Preoperative endoscopic data revealed statistical significant difference between both outcome groups regarding endoscopic duodenal bile test (P = 0.037), (Table 2). Out of the 100 BA infants included in the study, 3 cases had tinge of duodenal bile at the time of examination using the upper gastrointestinal endoscopy, who had successful outcome. Our previous center study  revealed that the duodenal tubal duct aspirate test can be used as a diagnostic instrument for BA with 100% sensitivity, 100% specificity, PPV of 100%, and NPV of 100%, and urgent indication of intraoperative cholangiography in cases of duodenal tube test results negative for bile.
In the current study, intraoperative prognostic factors included histopathology of the intraoperative wedge biopsy and excised biliary remnant (Table 4), surgical type of BA, type of operation and Table 3 were analyzed. Liver fibrosis was assessed by Russo score  but for statistical analysis we grouped the patient under 3 grades where absent or fibrous expansion of some portal areas named (mild fibrosis), fibrous expansion of most portal areas named (moderate fibrosis), and focal portal-to-portal bridging, marked bridging and cirrhosis considered as (severe fibrosis). We found that severe grade of hepatic fibrosis was a significant prognostic parameter in predicting the operation failure (P = 0.005). Salzedas-Netto et al.  reported that the rate of fibrosis grade IV is higher in patients with no drainage and all patients with fibrosis grade IV had no biliary drainage after Kasai operation. Gupta et al.  detected that the fibrosis in the preoperative liver biopsies was not statistically significant among the outcomes of the studied patients, while Sookpotarom et al.  and by Sanghai et al.  concluded that the liver histology did not influence the early outcome, this presumably due to the briefness of the follow-up period. Diameter of remnant bile duct < 150 μm significantly associated with the failure outcome. It was found in 48 cases; 39 (58.2%) of cases in the failure group and 9 (27.3%) of cases in the successful group (P = 0.024). We were in agreement with Chandra and Altman  who reported that the presence of bile ducts with a diameter of 150 μm or more correlated with adequate bile flow after surgical intervention and therefore predicts a better outcome. Kahn found absence of bile ducts in fibrous remnants has been reported in the fetal type of BA and is considered a poor prognostic sign in terms of postoperative bile drainage .
Three surgical types of biliary atresia, have been identified and classified by the level of extrahepatic bile ducts. Type 1: atresia within the common bile duct and the gallbladder containing bile; this type is sometimes associated with cystic change in some part of the extrahepatic biliary tree; type 2: atresia limited to the common bile duct and hepatic duct with no bile in the gallbladder but two bile-containing lumens in the proximal remnant; type 3: atresia of the whole biliary tree with upper level of obstruction at the porta hepatis, with no visible bile-containing proximal lumen . Cystic biliary atresia (CBA) is an uncommon but significant variant of biliary atresia and defined as cystic change in an otherwise obliterated biliary tract . It accounts for approximately 5–10% of biliary atresia cases . In the current study, 73% of BA infants included in the study were BA type 3. Many studies reveled that BA type 3 are usually associated with the worst surgical outcome . These data were in hand with our results, where 56 out of 73 infants (76.7%) with BA type 3 had significantly failed outcome 6 months postoperatively than other types; and all infant with type 1 had successful outcome (P = 0.001). However, the small number of cases with BA type 1 (6%), BA type 2 (16%), and cystic BA (5%), limits the power of statistical analysis of surgical outcome regarding the surgical type of BA (Table 3).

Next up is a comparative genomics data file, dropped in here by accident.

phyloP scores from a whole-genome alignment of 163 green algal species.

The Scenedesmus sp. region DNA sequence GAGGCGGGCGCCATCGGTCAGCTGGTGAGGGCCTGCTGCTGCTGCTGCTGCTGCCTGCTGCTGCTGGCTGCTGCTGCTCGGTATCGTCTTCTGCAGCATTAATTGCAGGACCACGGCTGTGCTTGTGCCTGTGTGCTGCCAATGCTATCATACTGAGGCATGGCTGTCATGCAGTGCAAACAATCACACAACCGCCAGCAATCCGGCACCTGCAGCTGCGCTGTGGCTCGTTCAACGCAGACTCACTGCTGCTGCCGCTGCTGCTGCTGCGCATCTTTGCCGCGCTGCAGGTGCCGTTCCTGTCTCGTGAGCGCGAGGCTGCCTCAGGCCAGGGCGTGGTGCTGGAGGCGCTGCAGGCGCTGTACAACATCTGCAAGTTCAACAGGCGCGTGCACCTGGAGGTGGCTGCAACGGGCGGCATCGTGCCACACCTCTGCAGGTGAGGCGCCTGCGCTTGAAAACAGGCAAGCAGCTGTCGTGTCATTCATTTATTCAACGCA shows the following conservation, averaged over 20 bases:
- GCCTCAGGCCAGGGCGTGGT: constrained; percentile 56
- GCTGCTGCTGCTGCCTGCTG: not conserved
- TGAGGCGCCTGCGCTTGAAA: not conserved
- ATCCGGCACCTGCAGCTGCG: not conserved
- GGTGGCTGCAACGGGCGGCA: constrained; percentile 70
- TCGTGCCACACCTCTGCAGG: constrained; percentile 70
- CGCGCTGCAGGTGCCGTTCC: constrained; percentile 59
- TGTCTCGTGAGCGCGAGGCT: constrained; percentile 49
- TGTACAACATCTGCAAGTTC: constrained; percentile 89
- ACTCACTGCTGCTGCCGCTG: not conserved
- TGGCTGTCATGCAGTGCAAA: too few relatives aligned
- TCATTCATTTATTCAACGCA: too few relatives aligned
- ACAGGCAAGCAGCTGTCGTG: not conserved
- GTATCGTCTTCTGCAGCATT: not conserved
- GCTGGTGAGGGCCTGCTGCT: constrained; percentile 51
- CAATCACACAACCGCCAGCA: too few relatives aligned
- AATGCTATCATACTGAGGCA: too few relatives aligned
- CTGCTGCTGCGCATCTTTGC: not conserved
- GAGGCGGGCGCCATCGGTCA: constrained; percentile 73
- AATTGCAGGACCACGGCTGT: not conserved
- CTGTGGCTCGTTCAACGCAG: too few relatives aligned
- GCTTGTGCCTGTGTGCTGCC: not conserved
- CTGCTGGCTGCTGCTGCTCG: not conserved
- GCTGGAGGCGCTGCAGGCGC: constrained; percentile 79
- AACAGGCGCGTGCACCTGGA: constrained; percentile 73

All infants with BA type 3, cystic biliary atresia and one case of BA type 1 underwent hepatoportoenterostomy (Kasai’s operation) (Fig. 6), while all infants with BA type 2 underwent cholecystoportoeterostomy (Liley’s operation) (Fig. 7), and 5 cases of BA type 1 underwent hepatico-jejunostomy. There was statistically significance in affecting the outcome (P = 0.002) regarding type of surgery where all cases underwent Hepatico-jejunostomy had successful outcome. Our results in agreement with Japanese association of pediatric surgeons' classification of biliary atresia .
In this study, there is a statistical significance for the bilirubin level at 1 month after surgery affecting the outcome (P < 0.05) (Table 5). It is comparable to that of Sangkhathat et al., who reported that bilirubin level at 1-month after surgery can be used as predictors of jaundice clearance and as a marker for cholangitis.
According to our multivariate analysis in this study, age at surgery and the type of operation done according to type of BA was of the most effective independent predicting factors of the outcome after surgery.
The limitation of the study is its retrospective nature and the small number of patients with BA type I and type II who did not undergo Kasai portoenterostomy. This may not give accurate idea about the prognostic efficacy of surgical technique on the outcome in our cases.
Younger age and lower preoperative GGT and post-operative 1-month serum total and direct bilirubin level are good predictors for the surgical outcome of BA infants with better performance (i.e., better sensitivity, specificity, PPV, NPV and accuracy) of age and post-operative 1-month serum total and direct bilirubin level. This may determine infants with the high-priority for transplant referral postoperatively.
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We would like to thank all medical staff at Pediatric Hepatology, Gastroenterology and Nutrition department, and Hepato-pancreato Biliary Surgery, NLI, Menoufia University, for their valuable assistance to accomplish this work
No financial support.
Ethics approval and consent to participate
Informed and written consent was obtained from all parents of infants included in the study. The research protocol of this study was approved and reviewed by the Research Ethics Committee of the NLI, Menoufia University, Egypt, and have therefore been performed in accordance with the ethical standards laid down in the 1964 Declaration of Helsinki and its later amendments.
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Abdel-Aziz, S.A., Taha, M., Balabel, M. et al. Prognostic factors determining the surgical interference of biliary atresia in Egyptian infants: single-center experience. Egypt Liver Journal 13, 38 (2023). https://doi.org/10.1186/s43066-023-00254-y